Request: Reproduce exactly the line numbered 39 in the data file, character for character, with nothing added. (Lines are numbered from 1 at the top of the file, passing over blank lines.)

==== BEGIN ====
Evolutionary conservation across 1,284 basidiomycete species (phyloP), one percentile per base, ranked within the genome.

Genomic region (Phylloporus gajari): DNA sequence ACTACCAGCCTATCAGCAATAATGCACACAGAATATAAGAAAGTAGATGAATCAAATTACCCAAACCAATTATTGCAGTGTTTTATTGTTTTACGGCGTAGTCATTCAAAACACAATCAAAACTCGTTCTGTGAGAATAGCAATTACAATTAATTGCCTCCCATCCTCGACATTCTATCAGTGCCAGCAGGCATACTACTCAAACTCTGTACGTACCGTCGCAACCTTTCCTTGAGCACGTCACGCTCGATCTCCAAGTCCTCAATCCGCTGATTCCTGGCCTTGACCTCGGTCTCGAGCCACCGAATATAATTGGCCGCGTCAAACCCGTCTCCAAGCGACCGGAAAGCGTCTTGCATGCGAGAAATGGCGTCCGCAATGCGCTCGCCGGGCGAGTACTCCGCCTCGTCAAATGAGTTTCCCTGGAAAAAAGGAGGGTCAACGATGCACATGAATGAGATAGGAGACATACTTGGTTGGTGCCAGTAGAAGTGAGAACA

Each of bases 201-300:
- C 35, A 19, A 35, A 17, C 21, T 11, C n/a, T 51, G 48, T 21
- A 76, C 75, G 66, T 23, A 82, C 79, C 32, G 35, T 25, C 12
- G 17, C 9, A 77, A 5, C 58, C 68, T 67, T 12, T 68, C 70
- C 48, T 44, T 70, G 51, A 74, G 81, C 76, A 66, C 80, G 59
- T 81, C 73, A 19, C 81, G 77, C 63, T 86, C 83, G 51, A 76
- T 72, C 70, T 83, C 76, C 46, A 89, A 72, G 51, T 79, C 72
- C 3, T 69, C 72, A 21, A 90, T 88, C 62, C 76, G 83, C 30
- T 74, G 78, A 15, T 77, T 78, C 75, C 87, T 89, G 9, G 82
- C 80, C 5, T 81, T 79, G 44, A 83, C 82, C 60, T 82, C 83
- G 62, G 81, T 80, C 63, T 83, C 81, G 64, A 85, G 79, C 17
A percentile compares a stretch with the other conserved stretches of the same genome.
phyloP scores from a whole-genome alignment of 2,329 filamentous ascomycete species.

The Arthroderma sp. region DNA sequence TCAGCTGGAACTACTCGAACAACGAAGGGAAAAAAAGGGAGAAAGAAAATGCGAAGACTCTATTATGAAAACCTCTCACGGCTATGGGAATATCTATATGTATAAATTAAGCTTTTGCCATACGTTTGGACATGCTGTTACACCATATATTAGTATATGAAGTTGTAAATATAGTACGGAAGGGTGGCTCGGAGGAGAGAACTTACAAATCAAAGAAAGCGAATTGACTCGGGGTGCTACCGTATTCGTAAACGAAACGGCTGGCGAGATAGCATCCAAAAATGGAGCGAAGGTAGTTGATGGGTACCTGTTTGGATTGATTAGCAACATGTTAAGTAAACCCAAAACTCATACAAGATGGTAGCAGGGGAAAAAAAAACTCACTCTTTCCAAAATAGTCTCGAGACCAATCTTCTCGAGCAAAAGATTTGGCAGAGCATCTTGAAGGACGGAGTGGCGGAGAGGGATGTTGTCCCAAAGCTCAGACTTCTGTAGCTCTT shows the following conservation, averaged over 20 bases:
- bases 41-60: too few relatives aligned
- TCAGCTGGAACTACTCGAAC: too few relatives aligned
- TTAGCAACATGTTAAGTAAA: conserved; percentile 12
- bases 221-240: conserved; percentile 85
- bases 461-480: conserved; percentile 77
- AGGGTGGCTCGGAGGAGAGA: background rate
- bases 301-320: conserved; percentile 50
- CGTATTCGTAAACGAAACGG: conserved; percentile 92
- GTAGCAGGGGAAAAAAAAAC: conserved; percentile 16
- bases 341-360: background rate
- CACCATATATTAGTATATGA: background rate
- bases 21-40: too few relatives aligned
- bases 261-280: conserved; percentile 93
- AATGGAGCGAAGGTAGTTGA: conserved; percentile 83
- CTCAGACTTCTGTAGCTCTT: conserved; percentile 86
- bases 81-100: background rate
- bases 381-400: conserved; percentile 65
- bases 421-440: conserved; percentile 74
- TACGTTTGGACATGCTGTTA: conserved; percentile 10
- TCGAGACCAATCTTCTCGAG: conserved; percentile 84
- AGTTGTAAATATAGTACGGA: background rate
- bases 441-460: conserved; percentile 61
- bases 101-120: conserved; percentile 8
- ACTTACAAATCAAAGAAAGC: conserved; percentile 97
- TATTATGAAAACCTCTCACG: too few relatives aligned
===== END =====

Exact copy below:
- bases 101-120: conserved; percentile 8